by Peter Griffin | from the Herald on Sunday
Photos courtesy of my friend Ellie who visited Nasa in 2003 and got up close and personal with the Mars Rover!
It has to be one of the more unusual job descriptions ever advertised: spend 18 months locked in a metal tank with five other people, eating vacuum-packed food, with only radio contact with the outside world.
But that’s exactly what the European Space Agency is looking for people to do, and it’s all in the name of space exploration.
The agency and the Russian Institute for Biomedical Problems want to simulate a manned mission to Mars, including the 520-day trip to and from the Red Planet, the landing of a space craft and the scientific testing such a trip would involve.
Why undertake such a time-consuming experiment? Because space agencies have their hearts set on landing people on Mars. As the ESA explains: “To go to Mars is still a dream and one of the last gigantic challenges. But one day, some of us will be on precisely that journey to the Red Planet.”
To give any such mission a chance of succeeding, it needs to be simulated first, in part to determine whether astronauts would be able to psychologically cope with being cooped up together for such an extended time.
The agency admits the whole thing has the feel of a reality TV show. I could imagine it turning into one massive episode of Big Brother, with bed-hopping astronauts, territorial arguments and emotional meltdowns.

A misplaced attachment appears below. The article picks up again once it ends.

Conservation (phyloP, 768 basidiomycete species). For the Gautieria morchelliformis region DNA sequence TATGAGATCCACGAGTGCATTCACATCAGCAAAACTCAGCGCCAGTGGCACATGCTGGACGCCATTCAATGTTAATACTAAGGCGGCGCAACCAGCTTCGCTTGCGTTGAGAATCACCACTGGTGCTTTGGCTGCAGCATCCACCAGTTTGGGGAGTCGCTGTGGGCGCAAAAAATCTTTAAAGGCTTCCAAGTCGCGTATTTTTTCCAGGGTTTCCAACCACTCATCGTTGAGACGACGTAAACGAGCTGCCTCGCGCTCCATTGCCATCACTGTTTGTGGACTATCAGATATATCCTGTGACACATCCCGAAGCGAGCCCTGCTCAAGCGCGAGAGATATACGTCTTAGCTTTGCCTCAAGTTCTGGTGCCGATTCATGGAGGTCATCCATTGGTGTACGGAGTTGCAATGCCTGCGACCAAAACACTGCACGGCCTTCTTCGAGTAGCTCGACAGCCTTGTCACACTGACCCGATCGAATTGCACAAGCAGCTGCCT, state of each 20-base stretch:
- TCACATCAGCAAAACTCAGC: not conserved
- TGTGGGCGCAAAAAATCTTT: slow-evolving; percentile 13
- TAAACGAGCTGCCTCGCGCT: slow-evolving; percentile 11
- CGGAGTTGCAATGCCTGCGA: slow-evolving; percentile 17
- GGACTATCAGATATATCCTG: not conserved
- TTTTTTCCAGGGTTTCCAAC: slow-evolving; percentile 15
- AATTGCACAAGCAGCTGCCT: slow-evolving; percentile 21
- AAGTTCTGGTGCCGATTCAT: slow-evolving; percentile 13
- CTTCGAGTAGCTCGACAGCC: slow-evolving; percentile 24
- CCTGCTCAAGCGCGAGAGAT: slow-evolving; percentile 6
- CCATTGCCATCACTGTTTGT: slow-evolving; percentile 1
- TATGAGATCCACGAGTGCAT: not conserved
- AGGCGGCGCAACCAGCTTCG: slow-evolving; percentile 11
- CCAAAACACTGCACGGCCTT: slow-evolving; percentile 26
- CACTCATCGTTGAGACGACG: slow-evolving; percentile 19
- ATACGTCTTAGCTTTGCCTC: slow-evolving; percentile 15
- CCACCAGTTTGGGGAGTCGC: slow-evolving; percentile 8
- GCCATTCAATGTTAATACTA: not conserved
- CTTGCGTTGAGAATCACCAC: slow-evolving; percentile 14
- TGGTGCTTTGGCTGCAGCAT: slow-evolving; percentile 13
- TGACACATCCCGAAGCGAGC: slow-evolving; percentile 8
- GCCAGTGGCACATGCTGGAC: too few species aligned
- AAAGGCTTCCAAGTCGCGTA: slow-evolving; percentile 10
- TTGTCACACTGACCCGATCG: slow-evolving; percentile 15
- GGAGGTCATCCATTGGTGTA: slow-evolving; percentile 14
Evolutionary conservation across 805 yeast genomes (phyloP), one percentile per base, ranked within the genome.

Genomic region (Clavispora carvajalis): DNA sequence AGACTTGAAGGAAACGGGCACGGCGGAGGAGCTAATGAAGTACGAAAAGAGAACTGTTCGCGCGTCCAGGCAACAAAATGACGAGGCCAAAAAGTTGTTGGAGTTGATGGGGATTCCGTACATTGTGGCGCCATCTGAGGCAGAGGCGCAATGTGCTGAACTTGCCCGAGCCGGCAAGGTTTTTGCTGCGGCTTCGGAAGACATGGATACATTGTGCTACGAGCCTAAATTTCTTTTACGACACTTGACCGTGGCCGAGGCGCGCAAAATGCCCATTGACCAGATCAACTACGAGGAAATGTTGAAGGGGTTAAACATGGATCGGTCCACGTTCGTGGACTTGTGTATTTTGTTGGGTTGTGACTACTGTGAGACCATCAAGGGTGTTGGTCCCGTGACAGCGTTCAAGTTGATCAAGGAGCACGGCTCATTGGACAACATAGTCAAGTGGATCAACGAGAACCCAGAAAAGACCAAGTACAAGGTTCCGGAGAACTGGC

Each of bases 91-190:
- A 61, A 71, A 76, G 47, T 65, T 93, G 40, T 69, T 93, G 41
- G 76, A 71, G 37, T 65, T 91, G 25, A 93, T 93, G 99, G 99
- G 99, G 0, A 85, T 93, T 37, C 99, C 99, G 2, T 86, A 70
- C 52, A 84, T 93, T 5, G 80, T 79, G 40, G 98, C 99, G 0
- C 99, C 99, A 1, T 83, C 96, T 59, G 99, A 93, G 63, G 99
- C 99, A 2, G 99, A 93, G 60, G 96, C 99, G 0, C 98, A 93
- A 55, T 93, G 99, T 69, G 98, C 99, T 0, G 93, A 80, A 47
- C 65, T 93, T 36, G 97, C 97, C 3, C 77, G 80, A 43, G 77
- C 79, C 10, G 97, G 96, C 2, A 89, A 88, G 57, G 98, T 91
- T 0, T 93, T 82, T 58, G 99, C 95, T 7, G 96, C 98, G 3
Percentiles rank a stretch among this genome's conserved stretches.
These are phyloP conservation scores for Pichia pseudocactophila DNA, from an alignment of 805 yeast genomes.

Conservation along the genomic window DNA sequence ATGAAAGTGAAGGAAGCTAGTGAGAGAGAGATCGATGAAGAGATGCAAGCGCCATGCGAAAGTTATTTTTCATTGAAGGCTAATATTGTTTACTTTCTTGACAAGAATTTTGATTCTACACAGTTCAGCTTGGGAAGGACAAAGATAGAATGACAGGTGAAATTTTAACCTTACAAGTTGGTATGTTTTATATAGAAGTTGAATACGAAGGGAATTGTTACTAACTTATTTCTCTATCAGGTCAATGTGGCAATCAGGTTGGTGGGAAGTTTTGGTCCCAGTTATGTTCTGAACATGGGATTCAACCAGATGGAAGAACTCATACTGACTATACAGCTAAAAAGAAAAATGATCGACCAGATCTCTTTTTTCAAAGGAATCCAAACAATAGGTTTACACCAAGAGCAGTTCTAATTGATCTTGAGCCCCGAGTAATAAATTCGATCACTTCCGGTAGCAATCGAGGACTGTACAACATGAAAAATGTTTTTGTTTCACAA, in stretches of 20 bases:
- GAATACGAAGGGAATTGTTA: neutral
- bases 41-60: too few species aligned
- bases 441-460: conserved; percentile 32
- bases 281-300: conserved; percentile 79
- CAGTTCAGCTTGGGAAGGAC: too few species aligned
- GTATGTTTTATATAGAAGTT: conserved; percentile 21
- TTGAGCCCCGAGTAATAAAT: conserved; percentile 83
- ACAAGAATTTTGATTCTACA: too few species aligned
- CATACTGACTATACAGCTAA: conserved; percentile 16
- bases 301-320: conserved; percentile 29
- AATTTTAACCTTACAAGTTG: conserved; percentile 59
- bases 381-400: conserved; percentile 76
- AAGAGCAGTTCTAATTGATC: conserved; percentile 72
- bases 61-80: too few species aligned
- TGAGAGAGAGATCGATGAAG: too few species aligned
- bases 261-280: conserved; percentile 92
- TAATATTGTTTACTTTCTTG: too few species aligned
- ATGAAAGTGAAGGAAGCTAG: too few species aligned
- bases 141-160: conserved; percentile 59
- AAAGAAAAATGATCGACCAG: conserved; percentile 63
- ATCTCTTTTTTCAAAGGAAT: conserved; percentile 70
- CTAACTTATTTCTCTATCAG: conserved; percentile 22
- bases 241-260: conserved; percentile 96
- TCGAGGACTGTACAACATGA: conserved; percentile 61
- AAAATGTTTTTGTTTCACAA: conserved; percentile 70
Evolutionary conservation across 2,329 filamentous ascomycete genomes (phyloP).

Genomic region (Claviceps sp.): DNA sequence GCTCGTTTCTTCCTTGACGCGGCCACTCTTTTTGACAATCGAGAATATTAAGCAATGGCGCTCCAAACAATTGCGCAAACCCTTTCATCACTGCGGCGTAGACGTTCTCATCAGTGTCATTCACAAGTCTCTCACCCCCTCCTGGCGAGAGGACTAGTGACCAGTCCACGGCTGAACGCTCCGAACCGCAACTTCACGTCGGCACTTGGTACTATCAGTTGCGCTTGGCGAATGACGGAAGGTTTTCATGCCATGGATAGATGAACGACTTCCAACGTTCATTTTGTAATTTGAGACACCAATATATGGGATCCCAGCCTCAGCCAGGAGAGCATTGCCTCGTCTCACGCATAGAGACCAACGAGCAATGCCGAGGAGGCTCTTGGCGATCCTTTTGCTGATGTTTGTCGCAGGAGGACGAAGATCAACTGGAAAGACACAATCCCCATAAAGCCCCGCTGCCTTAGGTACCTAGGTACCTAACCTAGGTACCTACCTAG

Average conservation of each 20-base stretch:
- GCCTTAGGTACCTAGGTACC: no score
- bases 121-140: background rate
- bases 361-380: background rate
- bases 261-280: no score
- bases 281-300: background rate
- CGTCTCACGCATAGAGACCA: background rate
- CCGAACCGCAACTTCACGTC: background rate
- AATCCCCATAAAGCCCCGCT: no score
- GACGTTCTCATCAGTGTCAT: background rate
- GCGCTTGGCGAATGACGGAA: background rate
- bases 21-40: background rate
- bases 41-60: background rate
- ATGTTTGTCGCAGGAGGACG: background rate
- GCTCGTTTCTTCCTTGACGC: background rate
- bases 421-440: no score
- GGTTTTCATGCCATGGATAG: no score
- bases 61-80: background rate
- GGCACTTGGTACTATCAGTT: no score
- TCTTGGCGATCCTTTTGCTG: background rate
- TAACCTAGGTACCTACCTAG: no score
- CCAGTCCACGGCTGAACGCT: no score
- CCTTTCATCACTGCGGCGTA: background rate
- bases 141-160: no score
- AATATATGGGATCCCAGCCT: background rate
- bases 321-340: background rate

But the agency says the volunteers on the simulated mission will be kept busy carrying out the activities Mars-bound astronauts would be given. So it wants candidates with scientific, engineering and medical backgrounds.
The six participants will live in a series of metal compartments about 200sq m in size – roughly the space of four studio apartments stuck together. There will be living quarters, a kitchen, a research area and medical room. They’ll be able to talk to the equivalent of ground control and presumably their families, but once the hatch is closed and the astronauts start their journey, they will be on their own, having to fend for themselves if anything goes wrong.
The experiment could produce a treasure trove of information for psychologists and the agency is working out what scientific tests it will carry out on the participants.
Key will be exploring the group dynamic that develops, the effects of the confinement on things like sleep, mood and the ability to perform complicated tasks. The agency also plans to look at medical procedures that could be performed.
As the months pass, scientists will no doubt be peering into the tanks via closed-circuit TV cameras, to scrutinise everything that goes on.
Mars is about 1 1/2 times as far from the Sun as the Earth is, though the distance between the two planets fluctuates wildly from around 56 million kilometres in 2003, when they were at their closest in tens of thousands of years to 380 million kilometres at their farthest apart.
As epic as any manned trip to Mars will be, many countries – the US, China, and the members of the European Space Agency included – are investigating the potential.
There have been several unmanned trips and another will begin in early August when the US$414 million ($542 million) Phoenix Mars Lander will be launched. Phoenix will land on the northern Martian plains, on top of ancient fields of ice which lie below the planet’s surface. The plan is for Phoenix to scoop up some ice and analyse it, beaming the results back to Earth.
As much as the Mars Rover’s exploits on the Red Planet caught the world’s attention, that will be nothing compared with the buzz a manned mission would generate. So who wants to be the first Kiwi to pretend to go to Mars? The hyperactive and claustrophobic need not apply.
A few robotic Mars discovery vehicles from the Nasa colection. Remember when Rover’s wheel got stuck on a rock? Easy to dislodge on the floor at Nasa, not so easy when you’re using a joystick to control a robot that’s tens of millions of kilometres away…